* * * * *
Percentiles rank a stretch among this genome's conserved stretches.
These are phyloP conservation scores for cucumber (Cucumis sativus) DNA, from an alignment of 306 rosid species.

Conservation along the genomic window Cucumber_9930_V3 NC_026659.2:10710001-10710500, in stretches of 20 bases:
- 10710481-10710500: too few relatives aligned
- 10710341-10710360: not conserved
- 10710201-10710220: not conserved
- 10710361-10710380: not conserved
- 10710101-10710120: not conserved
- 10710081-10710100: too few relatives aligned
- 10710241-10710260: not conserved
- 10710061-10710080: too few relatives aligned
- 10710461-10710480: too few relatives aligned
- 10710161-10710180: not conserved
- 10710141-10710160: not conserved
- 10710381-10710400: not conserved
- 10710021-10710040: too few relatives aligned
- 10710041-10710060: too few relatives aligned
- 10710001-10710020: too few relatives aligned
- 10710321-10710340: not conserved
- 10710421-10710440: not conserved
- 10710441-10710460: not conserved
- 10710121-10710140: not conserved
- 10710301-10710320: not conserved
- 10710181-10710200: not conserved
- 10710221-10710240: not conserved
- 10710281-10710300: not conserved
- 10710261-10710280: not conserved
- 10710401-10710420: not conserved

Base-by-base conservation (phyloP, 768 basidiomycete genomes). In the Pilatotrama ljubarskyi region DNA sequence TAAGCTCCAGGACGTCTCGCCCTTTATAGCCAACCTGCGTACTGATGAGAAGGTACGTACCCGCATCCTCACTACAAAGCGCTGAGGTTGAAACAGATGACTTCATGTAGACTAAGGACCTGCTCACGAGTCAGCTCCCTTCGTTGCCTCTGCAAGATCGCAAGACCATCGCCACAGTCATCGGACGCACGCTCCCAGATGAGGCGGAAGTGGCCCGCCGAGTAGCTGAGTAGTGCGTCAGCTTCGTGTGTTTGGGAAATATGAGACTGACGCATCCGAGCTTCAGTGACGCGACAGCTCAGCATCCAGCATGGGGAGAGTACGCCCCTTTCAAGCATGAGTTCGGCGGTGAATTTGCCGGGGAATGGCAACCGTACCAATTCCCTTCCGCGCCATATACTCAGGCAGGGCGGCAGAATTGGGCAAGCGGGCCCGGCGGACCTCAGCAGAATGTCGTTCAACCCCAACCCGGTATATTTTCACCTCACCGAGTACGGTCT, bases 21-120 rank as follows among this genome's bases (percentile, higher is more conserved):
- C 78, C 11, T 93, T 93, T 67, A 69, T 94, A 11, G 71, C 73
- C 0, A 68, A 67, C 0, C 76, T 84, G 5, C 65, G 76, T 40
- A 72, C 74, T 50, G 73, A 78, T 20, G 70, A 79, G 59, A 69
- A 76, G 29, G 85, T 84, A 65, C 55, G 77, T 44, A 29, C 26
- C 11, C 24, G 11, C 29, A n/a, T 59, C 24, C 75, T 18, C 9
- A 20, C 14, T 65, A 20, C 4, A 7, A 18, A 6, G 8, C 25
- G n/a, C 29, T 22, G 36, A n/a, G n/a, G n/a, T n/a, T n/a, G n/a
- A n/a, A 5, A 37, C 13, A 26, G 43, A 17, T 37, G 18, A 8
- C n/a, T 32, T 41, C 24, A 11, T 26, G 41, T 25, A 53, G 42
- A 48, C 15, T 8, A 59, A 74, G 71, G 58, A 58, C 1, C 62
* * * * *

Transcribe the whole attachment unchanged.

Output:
Percentiles rank a stretch among this genome's conserved stretches.
These are phyloP conservation scores for cucumber (Cucumis sativus) DNA, from an alignment of 306 rosid species.

Conservation along the genomic window Cucumber_9930_V3 NC_026659.2:10710001-10710500, in stretches of 20 bases:
- 10710481-10710500: too few relatives aligned
- 10710341-10710360: not conserved
- 10710201-10710220: not conserved
- 10710361-10710380: not conserved
- 10710101-10710120: not conserved
- 10710081-10710100: too few relatives aligned
- 10710241-10710260: not conserved
- 10710061-10710080: too few relatives aligned
- 10710461-10710480: too few relatives aligned
- 10710161-10710180: not conserved
- 10710141-10710160: not conserved
- 10710381-10710400: not conserved
- 10710021-10710040: too few relatives aligned
- 10710041-10710060: too few relatives aligned
- 10710001-10710020: too few relatives aligned
- 10710321-10710340: not conserved
- 10710421-10710440: not conserved
- 10710441-10710460: not conserved
- 10710121-10710140: not conserved
- 10710301-10710320: not conserved
- 10710181-10710200: not conserved
- 10710221-10710240: not conserved
- 10710281-10710300: not conserved
- 10710261-10710280: not conserved
- 10710401-10710420: not conserved

Base-by-base conservation (phyloP, 768 basidiomycete genomes). In the Pilatotrama ljubarskyi region DNA sequence TAAGCTCCAGGACGTCTCGCCCTTTATAGCCAACCTGCGTACTGATGAGAAGGTACGTACCCGCATCCTCACTACAAAGCGCTGAGGTTGAAACAGATGACTTCATGTAGACTAAGGACCTGCTCACGAGTCAGCTCCCTTCGTTGCCTCTGCAAGATCGCAAGACCATCGCCACAGTCATCGGACGCACGCTCCCAGATGAGGCGGAAGTGGCCCGCCGAGTAGCTGAGTAGTGCGTCAGCTTCGTGTGTTTGGGAAATATGAGACTGACGCATCCGAGCTTCAGTGACGCGACAGCTCAGCATCCAGCATGGGGAGAGTACGCCCCTTTCAAGCATGAGTTCGGCGGTGAATTTGCCGGGGAATGGCAACCGTACCAATTCCCTTCCGCGCCATATACTCAGGCAGGGCGGCAGAATTGGGCAAGCGGGCCCGGCGGACCTCAGCAGAATGTCGTTCAACCCCAACCCGGTATATTTTCACCTCACCGAGTACGGTCT, bases 21-120 rank as follows among this genome's bases (percentile, higher is more conserved):
- C 78, C 11, T 93, T 93, T 67, A 69, T 94, A 11, G 71, C 73
- C 0, A 68, A 67, C 0, C 76, T 84, G 5, C 65, G 76, T 40
- A 72, C 74, T 50, G 73, A 78, T 20, G 70, A 79, G 59, A 69
- A 76, G 29, G 85, T 84, A 65, C 55, G 77, T 44, A 29, C 26
- C 11, C 24, G 11, C 29, A n/a, T 59, C 24, C 75, T 18, C 9
- A 20, C 14, T 65, A 20, C 4, A 7, A 18, A 6, G 8, C 25
- G n/a, C 29, T 22, G 36, A n/a, G n/a, G n/a, T n/a, T n/a, G n/a
- A n/a, A 5, A 37, C 13, A 26, G 43, A 17, T 37, G 18, A 8
- C n/a, T 32, T 41, C 24, A 11, T 26, G 41, T 25, A 53, G 42
- A 48, C 15, T 8, A 59, A 74, G 71, G 58, A 58, C 1, C 62